Mutually collaborative nature of new ideas
Everything Open and Free
Coworking is a style of work that involves a shared working environment, often an office, and independent activity. Unlike in a typical office environment, those coworking are usually not employed by the same organization. Typically it is attractive to work-at-home professionals, independent contractors, or people who travel frequently who end up working in relative isolation. Coworking is also the social gathering of a group of people who are still working independently, but who share values, and who are interested in the synergy that can happen from working with like-minded talented people in the same space. Coworking offers a solution to the problem of isolation that many freelancers experience while working at home, while at the same time letting them escape the distractions of home.
Social peer-to-peer processes are interactions with a peer-to-peer dynamic, whether these peers are humans or computers. Peer-to-peer (P2P) is a term that originated from the popular concept of the P2P distributed computer application architecture which partitions tasks or workloads between peers. This application structure was popularized by file sharing systems like Napster, the first of its kind in the late 1990s.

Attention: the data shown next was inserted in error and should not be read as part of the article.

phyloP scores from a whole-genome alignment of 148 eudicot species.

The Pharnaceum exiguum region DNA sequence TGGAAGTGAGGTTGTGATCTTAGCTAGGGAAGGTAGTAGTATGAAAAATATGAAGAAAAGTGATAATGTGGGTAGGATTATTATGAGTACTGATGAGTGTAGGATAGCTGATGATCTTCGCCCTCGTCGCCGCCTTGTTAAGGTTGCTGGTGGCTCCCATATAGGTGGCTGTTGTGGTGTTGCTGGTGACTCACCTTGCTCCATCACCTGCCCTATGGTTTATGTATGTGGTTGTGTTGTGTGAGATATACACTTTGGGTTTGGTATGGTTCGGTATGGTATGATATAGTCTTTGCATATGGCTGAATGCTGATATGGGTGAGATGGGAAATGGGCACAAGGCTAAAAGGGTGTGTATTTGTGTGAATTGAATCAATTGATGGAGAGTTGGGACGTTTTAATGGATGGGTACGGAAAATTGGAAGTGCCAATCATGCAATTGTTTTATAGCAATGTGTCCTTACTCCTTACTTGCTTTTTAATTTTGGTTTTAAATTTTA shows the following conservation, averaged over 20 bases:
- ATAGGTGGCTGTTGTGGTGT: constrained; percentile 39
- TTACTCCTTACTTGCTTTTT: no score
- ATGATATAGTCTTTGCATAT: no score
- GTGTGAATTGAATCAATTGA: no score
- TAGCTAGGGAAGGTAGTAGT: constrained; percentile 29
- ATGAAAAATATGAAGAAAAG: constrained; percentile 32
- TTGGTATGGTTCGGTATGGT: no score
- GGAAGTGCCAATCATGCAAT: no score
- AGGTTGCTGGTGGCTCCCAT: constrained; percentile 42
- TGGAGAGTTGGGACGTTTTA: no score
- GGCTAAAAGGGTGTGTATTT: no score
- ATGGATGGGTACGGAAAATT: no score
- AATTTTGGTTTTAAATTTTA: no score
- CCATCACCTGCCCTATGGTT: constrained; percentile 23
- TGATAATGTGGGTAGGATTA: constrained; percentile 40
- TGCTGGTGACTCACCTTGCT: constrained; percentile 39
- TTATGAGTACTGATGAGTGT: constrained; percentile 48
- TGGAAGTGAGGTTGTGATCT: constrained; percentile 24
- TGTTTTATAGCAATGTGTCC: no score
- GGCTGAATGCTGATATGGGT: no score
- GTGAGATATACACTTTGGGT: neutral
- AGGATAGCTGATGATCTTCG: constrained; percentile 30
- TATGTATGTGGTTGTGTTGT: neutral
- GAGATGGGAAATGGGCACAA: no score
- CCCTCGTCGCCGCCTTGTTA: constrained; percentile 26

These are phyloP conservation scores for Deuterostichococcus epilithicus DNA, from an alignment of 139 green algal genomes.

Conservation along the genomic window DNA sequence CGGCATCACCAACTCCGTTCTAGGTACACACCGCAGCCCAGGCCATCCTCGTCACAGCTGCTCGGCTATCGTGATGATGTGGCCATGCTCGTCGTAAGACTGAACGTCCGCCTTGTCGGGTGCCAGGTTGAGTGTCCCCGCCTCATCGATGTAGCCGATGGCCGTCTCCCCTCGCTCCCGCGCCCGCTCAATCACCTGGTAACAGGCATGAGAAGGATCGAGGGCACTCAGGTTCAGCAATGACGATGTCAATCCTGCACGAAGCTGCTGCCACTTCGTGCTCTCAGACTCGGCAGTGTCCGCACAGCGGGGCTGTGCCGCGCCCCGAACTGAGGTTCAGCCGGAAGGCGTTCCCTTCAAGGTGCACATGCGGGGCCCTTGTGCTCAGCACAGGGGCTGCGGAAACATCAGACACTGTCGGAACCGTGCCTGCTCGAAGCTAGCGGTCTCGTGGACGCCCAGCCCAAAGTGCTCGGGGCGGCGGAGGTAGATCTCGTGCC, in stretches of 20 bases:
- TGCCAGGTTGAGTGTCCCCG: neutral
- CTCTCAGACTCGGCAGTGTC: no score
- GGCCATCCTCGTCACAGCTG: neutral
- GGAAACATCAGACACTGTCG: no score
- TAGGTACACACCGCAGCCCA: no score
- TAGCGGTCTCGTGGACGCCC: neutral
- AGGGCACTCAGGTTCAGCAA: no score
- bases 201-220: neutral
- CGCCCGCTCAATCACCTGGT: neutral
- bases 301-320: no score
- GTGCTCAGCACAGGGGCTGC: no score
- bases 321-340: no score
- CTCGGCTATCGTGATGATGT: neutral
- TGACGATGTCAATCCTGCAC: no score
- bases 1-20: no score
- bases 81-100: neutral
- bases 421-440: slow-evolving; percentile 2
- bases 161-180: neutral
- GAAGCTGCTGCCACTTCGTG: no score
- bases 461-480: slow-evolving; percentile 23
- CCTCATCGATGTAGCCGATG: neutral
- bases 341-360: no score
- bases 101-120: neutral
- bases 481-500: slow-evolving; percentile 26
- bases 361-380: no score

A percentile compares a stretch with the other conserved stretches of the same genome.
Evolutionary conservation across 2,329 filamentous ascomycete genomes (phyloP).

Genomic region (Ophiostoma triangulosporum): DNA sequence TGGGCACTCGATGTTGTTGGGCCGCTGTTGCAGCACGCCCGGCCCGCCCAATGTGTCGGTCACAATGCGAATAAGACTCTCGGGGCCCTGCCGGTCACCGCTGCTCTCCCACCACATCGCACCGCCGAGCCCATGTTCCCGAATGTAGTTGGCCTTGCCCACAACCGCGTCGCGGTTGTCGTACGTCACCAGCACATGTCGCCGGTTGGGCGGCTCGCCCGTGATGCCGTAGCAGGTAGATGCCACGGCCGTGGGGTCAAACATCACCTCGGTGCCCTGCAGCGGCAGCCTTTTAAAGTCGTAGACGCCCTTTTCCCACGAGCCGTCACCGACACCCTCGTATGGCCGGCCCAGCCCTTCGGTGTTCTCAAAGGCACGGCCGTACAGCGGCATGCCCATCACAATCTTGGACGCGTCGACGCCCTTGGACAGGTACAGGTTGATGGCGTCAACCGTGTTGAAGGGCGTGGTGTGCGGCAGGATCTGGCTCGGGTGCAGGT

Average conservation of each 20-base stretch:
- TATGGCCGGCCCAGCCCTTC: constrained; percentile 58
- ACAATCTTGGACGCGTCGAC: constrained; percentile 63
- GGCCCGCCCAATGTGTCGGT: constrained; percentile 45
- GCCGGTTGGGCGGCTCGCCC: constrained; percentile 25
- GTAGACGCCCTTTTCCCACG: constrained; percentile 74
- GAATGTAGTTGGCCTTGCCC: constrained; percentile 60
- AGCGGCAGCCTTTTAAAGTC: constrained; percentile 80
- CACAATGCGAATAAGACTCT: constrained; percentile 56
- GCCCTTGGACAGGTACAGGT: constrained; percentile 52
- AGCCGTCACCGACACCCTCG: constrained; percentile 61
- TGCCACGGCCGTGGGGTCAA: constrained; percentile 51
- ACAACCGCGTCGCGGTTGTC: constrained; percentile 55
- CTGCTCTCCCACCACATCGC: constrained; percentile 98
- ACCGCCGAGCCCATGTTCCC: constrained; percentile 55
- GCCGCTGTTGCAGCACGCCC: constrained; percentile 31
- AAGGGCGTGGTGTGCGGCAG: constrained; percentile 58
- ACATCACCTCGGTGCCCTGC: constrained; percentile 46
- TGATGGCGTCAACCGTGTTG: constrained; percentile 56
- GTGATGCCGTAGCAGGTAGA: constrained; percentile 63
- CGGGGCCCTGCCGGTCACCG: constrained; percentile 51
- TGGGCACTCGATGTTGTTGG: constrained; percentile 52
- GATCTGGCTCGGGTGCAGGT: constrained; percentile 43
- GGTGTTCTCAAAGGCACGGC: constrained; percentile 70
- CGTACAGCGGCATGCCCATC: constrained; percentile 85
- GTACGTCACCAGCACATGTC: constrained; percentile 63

Peer learning One of the most visible approaches to peer learning comes out of cognitive psychology, and is applied within a "mainstream" educational framework: "Peer learning is an educational practice in which students interact with other students to attain educational goals.
Georgism Georgism (also called Geoism or Geonomics) is an economic philosophy and ideology which holds that people own what they create, but that things found in nature, most importantly land, belong equally to all. The economic philosophy of geoism dates back to early proponents such as John Locke and Baruch Spinoza, but the concept was widely popularized by the economist and social reformer Henry George (1839–1897). "Georgism", a term later coined by followers of George's philosophy, is usually associated with the idea of a single tax on the value of land and nature.
A free software license is a notice that grants the recipient of a piece of software extensive rights to modify and redistribute that software. These actions are usually prohibited by copyright law, but the rights-holder (usually the author) of a piece of software can remove these restrictions by accompanying the software with a software license which grants the recipient these rights. Free software licence